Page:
Full Case Assessment for Diagnostic Planning

The new patient consultation will normally yield sufficient information for us to be able to tell you what is required and make a reasonable estimation of time and fees that will be involved in your treatment.

In more complex cases, for example those involving loss of teeth and associated bone support, disruption of the bite where teeth are not in their ideal positions or where patients have had jaw joint pain or instability, it is necessary to carry out a more involved survey of the mouth, jaws and jaw joints in three dimensions with my laboratory technicians.

This survey is called a Full Case Assessment and involves clinical appointment with me and then possibly several days of planning in the laboratory in your absence.

Clinical appointment – 1- 2 hours appointment in addition to New Patient Primary Consultation (or 2 hours as a New Patient Full Case Assessment)

  • Recording of jaw relations. We record how your jaws sit in space, in relation to each other and your jaw joints and how they move in relation to each other. It will allow the laboratory to fix models of your teeth onto an articulator (a device which can duplicate your jaw movements) and allow us to see how your jaws relate to each other in space and their range of movements in detail. If you are missing multiple teeth, it is likely that we will have taken impressions of your mouth at your new patient consultation. Prior to a Full Case Assessment my laboratory would construct well fitting bases that seat on to your gums and remaining teeth and allow us to take proper bite records at this stage.
  • We may also take further clinical photographs and video of detailed aspects of your current condition.

Laboratory planning

  • Preliminary waxup. Initially our laboratory technicians and your dental surgeon will decide whether your existing bite is stable enough for us to work with so that any dental work that is carried out conforms to the bite and movement patterns already established by the existing teeth (the so-called Conformative Approach). If the bite is so disrupted that it needs to be reconstructed, (the so-called Reorganised Approach) we will take records so that our laboratory technicians can create an initial three-dimensional plan in wax to demonstrate the desired positions, shapes, anatomy and interrelationship of the teeth based on how your jaws relate to each other. This can take a skilled  technician 2 to 3 full days and requires meticulous attention to detail. It provides the template for all of your future work and must be as accurate as possible.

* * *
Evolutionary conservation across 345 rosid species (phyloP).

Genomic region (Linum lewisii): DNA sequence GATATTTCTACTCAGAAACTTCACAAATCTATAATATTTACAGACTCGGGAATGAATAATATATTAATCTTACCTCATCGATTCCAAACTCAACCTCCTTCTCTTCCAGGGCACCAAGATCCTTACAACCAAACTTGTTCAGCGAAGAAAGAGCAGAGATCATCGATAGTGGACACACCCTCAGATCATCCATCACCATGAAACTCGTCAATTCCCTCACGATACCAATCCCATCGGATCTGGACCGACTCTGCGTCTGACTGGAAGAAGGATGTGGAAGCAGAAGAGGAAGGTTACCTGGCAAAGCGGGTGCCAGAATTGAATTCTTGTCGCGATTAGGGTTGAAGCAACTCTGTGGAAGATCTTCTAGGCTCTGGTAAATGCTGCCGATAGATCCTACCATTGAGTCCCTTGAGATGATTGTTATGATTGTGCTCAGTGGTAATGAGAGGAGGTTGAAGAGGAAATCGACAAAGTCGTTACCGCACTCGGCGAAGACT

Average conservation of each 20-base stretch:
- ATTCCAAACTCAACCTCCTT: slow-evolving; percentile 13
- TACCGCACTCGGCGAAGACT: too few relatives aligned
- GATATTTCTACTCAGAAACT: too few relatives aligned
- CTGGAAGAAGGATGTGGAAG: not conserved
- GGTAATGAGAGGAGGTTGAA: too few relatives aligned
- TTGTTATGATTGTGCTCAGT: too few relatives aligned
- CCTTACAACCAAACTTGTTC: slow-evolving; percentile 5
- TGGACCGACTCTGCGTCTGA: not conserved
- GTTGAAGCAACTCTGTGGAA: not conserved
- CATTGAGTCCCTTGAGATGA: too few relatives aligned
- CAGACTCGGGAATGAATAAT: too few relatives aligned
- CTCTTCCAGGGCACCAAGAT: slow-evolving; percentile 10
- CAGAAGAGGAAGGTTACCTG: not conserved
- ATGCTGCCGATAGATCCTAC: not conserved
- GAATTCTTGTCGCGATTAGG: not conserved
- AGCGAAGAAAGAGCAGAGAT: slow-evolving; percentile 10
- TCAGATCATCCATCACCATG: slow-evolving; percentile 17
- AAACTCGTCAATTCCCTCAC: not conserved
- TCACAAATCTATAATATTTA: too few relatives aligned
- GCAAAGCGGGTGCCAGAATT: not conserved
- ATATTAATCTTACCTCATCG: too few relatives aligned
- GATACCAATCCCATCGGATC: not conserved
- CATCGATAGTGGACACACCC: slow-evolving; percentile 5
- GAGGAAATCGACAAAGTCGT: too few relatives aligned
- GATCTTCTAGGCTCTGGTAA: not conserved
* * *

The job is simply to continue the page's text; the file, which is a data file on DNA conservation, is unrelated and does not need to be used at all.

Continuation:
• Waxup duplication and creation of tooth shape indexes and templates. This wax pattern is duplicated in model stone. Indexes and templates can then be made on this model which we will work with when redesigning the shapes of your teeth and your bite. We require these to ensure that we do as little damage to your remaining teeth as possible whilst we provide durable new restorations.
  • Computerised tomography (CT) stents. Where missing teeth are to be replaced with dental implants, it is necessary to take a three-dimensional x-ray of the jaws called a CT scan.  This gives us a computer image of your jaw bones and how these relate to where the final teeth need to be. A CT stent resembles a clear plastic copy of a denture with strategically placed metal inserts that you wear during your CT scan. It shows us the desired positions of the teeth on the scan and shows whether you have sufficient bone in each region or whether we need to build up additional bone before implants can be placed.

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